The /usr/bin directory is in the path by default. If you need users to be able to execute an executable file, say the 'skype' executable under the /usr/bin/skype- skype installation directory - you'll need to create a symbolic link in the /usr/bin directory.

For example, to make skype executable accessible to all users, navigate in a console or terminal window as root to /usr/bin and type ln -s /usr/bin/skype- This creates a link (like a shortcut) to the executable. Now if you 'exit' to be a user again, you can run 'skype' from anywhere.


I'm, so far, very happy with Mandriva 2010. My worst fears of not being able to run devices on my, now legacy, laptop had faded. The installation was a relative piece of cake and I'd even dare say, leave aside the partitioning part, easier than a Windows typical installation. I had managed, after a few hours of getting back to unix style OS and reviewing the Linux shell (both bash and sh) basic commands such as ls, grep, cp, mv, pwd, find and etc.. to get most of my development tools up and running. I find the control center very intuitive and easy to use. Other than some 'man' pages, I did not have to refer to any further reading to get my tasks complete.

How much experience do you really need?

I have been developing Java systems for the last 10 years, but never in all my previous work places used Linux as a standard OS. All used Windows. I'm not an experienced Linux user and only have some basic limited unix experience from Sun Sparc Solaris and some experience with Linux RedHat 9.2 servers. My linux experience amounts to deploying applications to application servers and administrating databases that just happen to be installed on Linux / Unix systems. This is nothing to gain me a Linux wizard award, and in fact, I'm a bit rusty. Yet, I managed, without difficulty and even without resorting to 'help' manuals to install, setup and operate Mandriva 2010 to run all my development tools and favorite applications in less than 3 days (installation is about 50 minutes - the rest is my own stuff).

Mandriva is truly remarkable

This is nothing to underestimate. I think, if I had to reinstall Windows, it would take me about the same time to setup my environment from scratch to a working status. This is amazing because here I had to deal with a Linux OS that I had never encountered before and do everything for the first time, from scratch, as opposed to Windows, where I've done everythng dozen of times. What's more amazing is that my laptops configuration is so odd, I had a hard time configuring all the devices to work properly even with Windows. Here, with Mandriva 2010, everything seems to be in order: All my keyboard keys and shortcuts work properly (except for the 'windows' key), all my pointing devices work, my network adapters and cards work, and after a little struggle - even my wireless network is picked up and used. I've got Firefox browser (version 3.5.8) as default - so no more IE, is installed already so I can correspond with my clients and bosses who still like to exchange MS-Word style documents. The 'Curb Appeal' is indeed impressive and the Mandriva look & feel does seem professional - even 'sexy'. Now, that I've installed skype, I can brag about it to my friends. So excuse me, I'll get at it, I can't wait.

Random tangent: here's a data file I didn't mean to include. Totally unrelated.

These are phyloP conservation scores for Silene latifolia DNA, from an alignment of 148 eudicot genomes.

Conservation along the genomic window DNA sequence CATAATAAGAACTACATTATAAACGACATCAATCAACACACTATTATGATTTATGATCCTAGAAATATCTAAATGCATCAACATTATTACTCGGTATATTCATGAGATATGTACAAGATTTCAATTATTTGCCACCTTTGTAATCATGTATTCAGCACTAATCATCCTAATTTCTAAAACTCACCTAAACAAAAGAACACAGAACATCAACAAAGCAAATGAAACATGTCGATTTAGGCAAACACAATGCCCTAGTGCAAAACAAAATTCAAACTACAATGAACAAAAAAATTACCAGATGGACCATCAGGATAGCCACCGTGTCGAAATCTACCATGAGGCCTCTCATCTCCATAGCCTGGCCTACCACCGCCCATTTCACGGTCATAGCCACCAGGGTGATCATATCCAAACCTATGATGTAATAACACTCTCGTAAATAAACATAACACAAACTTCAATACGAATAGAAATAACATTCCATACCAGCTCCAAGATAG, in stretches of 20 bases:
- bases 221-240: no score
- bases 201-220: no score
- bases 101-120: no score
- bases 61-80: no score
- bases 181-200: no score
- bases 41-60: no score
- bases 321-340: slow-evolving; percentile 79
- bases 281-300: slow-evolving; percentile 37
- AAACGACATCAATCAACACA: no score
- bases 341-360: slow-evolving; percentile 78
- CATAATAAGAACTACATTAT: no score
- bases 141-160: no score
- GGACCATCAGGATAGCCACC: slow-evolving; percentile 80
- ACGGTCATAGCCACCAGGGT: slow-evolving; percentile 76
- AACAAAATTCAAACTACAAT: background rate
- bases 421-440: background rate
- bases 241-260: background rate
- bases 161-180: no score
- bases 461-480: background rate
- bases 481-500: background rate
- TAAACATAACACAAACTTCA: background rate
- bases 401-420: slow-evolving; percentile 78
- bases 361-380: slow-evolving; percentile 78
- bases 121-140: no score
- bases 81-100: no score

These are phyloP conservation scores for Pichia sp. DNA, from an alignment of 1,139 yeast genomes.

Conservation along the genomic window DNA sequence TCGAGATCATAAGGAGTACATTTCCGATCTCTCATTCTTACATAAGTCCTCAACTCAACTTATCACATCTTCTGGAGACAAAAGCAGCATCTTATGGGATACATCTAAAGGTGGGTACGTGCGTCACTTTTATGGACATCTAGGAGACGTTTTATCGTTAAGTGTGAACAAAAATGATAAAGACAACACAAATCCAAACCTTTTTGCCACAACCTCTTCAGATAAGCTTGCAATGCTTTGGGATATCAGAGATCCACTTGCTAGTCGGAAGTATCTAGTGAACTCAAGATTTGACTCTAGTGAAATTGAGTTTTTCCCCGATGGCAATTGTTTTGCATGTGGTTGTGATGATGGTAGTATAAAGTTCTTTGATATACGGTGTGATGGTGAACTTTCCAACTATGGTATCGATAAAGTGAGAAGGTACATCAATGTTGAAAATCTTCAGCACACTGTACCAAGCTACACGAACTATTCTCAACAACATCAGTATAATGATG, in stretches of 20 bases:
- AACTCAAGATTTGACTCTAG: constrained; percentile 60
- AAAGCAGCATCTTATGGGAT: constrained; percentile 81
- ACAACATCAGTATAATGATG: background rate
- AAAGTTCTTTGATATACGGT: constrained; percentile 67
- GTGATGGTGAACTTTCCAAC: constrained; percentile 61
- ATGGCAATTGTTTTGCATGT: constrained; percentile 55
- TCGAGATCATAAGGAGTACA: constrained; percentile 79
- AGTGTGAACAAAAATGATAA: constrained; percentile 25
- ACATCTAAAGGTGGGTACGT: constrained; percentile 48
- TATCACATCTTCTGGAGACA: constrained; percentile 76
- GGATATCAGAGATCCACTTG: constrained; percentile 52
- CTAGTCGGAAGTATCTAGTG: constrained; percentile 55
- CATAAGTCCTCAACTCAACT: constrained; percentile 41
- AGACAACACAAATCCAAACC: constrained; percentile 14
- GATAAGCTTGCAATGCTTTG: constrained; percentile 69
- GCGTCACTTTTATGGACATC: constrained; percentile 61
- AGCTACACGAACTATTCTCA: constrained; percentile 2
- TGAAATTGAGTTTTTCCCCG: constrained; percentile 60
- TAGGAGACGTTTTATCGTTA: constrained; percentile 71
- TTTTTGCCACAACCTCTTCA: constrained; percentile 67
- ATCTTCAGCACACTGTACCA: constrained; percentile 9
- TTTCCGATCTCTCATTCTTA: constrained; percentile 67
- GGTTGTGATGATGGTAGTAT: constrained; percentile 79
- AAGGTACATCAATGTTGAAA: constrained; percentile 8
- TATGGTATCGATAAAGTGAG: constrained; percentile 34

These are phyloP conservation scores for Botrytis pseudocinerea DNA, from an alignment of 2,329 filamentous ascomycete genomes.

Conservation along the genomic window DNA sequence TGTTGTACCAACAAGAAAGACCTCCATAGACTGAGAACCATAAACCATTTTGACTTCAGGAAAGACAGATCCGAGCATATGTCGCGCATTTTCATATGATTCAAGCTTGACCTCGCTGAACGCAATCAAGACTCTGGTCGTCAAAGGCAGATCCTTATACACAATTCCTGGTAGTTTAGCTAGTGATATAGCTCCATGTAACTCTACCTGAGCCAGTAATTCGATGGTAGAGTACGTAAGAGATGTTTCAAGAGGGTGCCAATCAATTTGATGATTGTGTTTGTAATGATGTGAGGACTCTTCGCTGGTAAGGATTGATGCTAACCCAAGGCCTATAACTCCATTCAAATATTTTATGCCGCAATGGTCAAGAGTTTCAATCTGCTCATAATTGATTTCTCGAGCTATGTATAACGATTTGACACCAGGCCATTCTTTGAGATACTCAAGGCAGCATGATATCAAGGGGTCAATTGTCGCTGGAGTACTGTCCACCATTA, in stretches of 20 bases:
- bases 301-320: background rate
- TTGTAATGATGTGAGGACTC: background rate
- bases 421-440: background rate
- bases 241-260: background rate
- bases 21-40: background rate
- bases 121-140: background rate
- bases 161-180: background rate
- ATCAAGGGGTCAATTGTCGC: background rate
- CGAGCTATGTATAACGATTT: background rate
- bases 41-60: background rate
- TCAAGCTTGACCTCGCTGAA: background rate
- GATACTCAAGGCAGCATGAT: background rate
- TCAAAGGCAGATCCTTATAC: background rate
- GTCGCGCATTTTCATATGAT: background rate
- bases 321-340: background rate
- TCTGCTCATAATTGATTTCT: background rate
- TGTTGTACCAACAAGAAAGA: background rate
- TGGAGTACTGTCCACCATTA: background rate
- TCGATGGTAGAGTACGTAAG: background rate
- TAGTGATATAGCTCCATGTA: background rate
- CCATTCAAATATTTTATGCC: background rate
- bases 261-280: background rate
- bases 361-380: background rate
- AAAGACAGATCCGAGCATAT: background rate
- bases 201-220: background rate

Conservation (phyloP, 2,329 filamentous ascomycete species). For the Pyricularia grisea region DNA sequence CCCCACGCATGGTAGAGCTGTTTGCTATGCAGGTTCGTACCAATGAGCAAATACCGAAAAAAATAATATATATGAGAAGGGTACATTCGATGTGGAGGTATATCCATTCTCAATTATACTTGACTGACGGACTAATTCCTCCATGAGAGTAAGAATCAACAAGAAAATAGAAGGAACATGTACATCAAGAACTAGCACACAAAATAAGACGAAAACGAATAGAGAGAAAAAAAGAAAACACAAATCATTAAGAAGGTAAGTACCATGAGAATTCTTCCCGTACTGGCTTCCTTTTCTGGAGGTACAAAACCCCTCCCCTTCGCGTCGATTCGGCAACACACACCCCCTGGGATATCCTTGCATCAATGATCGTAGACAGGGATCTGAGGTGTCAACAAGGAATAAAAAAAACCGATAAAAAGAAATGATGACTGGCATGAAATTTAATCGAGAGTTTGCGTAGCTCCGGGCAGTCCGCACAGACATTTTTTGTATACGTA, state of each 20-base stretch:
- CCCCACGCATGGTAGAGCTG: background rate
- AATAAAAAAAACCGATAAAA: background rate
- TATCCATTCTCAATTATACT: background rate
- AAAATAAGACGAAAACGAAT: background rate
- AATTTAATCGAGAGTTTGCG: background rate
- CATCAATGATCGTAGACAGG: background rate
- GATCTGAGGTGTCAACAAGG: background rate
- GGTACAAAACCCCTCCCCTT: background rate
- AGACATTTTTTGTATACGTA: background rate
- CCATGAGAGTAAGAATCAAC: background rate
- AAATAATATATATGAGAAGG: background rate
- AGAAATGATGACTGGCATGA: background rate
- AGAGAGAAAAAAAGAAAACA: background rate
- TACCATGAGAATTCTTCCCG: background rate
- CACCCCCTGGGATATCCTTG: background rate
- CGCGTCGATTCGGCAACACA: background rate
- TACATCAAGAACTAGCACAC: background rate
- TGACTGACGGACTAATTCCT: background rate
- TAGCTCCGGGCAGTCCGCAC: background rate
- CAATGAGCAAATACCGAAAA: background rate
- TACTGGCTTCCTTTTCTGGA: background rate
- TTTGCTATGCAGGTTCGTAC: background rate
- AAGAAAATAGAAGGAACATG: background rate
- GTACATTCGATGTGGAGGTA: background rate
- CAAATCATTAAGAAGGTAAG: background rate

re: Book Deal


Are your two book length posts coming out in paperback or kindle form any time soon?

Comment viewing options

Select your preferred way to display the comments and click "Save settings" to activate your changes.

More in Tux Machines

Ubuntu 20.04 LTS (Focal Fossa) Daily Build ISOs Are Now Available to Download

Unveiled last week as the "Focal Fossa" release, the Ubuntu 20.04 LTS operating system will hit the streets next year on April 23rd, as the 8th long-term support version of Ubuntu Linux, one of the most popular Linux-based operating systems in the world. While its development cycle will kick off officially later this week on October 24th, with the toolchain upload, the first daily build ISO images are now already available to download for those who want to test it and report bugs, as well as anyone else who just wants an early taste of Ubuntu 20.04 LTS. Read more

Intel adds 10nm Ice Lake desktop and server CPUs to Linux kernel

The fact that Intel’s Kan Liang has signed off on the addition of Ice Lake desktop and server parts to the Linux kernel does lend a little more credence to Intel’s assertion last week that, despite rumours to the contrary, it would definitely be shipping 10nm desktop processors. Now it looks like those 10nm CPUs might actually come from the Ice Lake family after all. With Intel Comet Lake, its 10-core big-boy, and Hyper-Threading throughout the range, popping up either late this year or early next we had assumed Intel wasn’t going to follow up the mobile release of Ice Lake with any desktop parts. Read more

Programming: Picolibc, NGT, Tryton, OCaml, GNOME and KDE

  • Picolibc Updates (October 2019)

    Tiny stdio in picolibc uses a global variable, __iob, to hold pointers to FILE structs for stdin, stdout, and stderr. For this to point at actual usable functions, applications normally need to create and initialize this themselves. If all you want to do is make sure the tool chain can compile and link a simple program (as is often required for build configuration tools like autotools), then having a simple 'hello world' program actually build successfully can be really useful. I added the 'dummyiob.c' module to picolibc which has an iob variable initialized with suitable functions. If your application doesn't define it's own iob, you'll get this one instead.

  • NGT: A library for high-speed approximate nearest neighbor search